Found: piece of Canadian history

June 22, 2009
Found: piece of Canadian history
Archivists in the William Ready Division of Archives and Research Collections recently re-discovered a bill of treason dating back to the Rebellion of 1837. Photo courtesy Mills Library.

Archivists in the William Ready Division of Archives and Research Collections recently re-discovered a bill of treason dating back to the Rebellion of 1837.

Written on parchment and dated March 1838, the bill was filed against William Rogers, a yeoman living in or near Albion, York Township, Upper Canada.

The document was found by archivist Sheila Turcon in a storage area in the archives at Mills Memorial Library. Archivists were excited to recover the piece and stress its significance for research staff and students at McMaster.

"The bill has great research potential for scholars of Canadian history and specifically of Canadian politics in the pre-Confederation period," said archivist Renu Barrett.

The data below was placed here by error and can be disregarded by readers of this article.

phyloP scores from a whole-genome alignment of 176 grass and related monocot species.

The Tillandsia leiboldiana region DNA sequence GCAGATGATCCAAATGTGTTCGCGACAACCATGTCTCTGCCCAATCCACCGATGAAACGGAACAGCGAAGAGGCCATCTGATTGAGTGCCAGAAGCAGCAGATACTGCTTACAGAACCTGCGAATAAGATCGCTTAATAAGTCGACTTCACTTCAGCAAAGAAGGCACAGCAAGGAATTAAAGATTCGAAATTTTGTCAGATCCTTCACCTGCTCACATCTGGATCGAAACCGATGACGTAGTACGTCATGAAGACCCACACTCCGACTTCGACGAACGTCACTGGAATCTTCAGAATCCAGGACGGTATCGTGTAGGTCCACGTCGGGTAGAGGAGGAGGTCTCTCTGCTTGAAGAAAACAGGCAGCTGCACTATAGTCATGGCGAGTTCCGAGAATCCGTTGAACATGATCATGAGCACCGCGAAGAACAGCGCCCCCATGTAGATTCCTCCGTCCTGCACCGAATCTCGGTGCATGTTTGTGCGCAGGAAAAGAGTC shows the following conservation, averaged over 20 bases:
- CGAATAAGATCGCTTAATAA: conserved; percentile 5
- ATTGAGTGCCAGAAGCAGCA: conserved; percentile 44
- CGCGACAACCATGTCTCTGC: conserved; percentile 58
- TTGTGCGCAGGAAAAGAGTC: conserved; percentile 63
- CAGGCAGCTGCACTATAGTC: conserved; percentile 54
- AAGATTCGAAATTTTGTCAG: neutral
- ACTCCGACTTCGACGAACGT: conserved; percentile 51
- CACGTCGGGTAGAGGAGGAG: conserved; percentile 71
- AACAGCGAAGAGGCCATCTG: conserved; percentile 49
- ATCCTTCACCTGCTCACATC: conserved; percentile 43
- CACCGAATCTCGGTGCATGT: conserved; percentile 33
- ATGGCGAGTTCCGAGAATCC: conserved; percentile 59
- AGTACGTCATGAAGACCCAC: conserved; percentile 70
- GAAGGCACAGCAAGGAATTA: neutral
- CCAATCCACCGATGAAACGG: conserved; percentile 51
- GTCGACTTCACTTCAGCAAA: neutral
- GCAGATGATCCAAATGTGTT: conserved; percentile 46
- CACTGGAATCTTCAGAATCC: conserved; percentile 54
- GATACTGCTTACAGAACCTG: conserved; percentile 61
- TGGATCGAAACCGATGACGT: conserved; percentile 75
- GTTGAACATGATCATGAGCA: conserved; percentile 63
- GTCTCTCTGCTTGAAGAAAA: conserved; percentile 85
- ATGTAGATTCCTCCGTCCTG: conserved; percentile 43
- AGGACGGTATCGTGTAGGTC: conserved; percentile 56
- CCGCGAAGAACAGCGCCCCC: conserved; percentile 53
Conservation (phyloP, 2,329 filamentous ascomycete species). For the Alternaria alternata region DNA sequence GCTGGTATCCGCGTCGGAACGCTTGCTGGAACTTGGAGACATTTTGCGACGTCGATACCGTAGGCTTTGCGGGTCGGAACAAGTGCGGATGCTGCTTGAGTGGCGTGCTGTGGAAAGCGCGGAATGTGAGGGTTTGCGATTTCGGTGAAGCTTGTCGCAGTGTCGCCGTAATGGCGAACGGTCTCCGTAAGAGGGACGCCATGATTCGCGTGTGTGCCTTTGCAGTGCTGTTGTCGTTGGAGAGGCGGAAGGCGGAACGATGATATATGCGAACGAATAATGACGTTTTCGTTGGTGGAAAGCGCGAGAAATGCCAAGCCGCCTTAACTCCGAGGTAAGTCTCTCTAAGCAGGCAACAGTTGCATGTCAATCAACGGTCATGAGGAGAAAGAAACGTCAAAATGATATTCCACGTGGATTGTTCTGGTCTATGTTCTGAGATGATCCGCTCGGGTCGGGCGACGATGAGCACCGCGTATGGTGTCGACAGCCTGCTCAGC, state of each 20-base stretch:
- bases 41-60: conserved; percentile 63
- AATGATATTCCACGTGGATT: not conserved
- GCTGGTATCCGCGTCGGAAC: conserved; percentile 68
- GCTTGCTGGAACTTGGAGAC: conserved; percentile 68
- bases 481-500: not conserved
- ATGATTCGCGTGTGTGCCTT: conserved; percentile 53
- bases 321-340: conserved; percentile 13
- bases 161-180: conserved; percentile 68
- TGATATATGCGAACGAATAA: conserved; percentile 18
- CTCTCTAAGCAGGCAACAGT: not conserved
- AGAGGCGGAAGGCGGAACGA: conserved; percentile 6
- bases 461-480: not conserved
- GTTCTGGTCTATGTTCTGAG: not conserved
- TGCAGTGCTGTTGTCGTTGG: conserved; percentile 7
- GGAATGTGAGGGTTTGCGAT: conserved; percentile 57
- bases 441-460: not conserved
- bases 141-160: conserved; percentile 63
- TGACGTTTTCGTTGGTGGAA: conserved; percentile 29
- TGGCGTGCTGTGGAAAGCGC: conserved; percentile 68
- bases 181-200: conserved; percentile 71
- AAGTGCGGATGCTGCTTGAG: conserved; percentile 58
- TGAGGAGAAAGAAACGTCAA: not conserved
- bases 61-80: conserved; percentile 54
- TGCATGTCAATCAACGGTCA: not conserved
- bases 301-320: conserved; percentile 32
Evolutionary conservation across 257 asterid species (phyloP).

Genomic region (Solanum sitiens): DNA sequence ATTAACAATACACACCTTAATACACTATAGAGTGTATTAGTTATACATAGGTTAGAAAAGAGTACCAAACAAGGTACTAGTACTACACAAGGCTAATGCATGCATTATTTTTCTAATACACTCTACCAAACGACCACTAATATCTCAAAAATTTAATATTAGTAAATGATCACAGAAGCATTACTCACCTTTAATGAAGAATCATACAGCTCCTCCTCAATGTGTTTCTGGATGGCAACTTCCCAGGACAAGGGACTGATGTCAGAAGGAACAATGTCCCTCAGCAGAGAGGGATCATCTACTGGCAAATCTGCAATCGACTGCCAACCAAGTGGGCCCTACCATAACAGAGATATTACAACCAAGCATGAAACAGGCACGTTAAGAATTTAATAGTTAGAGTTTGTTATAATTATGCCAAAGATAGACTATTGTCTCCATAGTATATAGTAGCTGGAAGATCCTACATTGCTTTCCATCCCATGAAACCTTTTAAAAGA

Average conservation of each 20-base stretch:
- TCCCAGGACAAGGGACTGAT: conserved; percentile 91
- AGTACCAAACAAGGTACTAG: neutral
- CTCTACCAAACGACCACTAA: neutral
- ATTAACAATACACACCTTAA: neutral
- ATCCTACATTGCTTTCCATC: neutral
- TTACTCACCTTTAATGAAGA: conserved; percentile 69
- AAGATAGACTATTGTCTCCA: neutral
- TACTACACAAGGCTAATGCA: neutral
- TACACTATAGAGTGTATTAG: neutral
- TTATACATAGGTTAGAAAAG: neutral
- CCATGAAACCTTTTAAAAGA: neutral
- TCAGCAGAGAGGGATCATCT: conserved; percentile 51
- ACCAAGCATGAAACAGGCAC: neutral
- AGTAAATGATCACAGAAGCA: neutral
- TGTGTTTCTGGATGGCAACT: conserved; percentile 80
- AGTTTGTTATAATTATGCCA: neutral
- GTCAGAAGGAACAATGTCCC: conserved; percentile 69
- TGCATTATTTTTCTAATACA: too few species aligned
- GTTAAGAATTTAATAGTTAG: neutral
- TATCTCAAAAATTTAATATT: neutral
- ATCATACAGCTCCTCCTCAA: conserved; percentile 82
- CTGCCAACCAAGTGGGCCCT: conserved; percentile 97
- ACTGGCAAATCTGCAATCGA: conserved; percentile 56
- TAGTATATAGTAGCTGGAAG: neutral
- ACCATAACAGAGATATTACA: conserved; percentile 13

The bill pertains to the 1837 uprising led by William Lyon Mackenzie, a Scottish-Canadian journalist, reformer and politician. Mackenzie rallied 400 rebels, including many farmers from the Toronto area, to fight the bureaucratic allocation of land, much of which was controlled by wealthy owners in the government as Crown reserves or in support of the Anglican Church.

Rogers was arrested for treason on December 13, 1837 in connection with offences that took place before, after and on December 4, 1837 in the Township of York: plotting an insurrection against the Queen, persuading others to join in the insurrection, and assembling with approximately fifty others.

In his indictment Rogers is described as "not having the fear of God in his heart but being moved and seduced by the instigation of the Devil." He was tried on April 18, 1838 and acquitted.

Archivists have catalogued the bill to provide easy access for researchers. Its description is available on the William Ready Division of Archives web site.

Provided by McMaster University (news : web)

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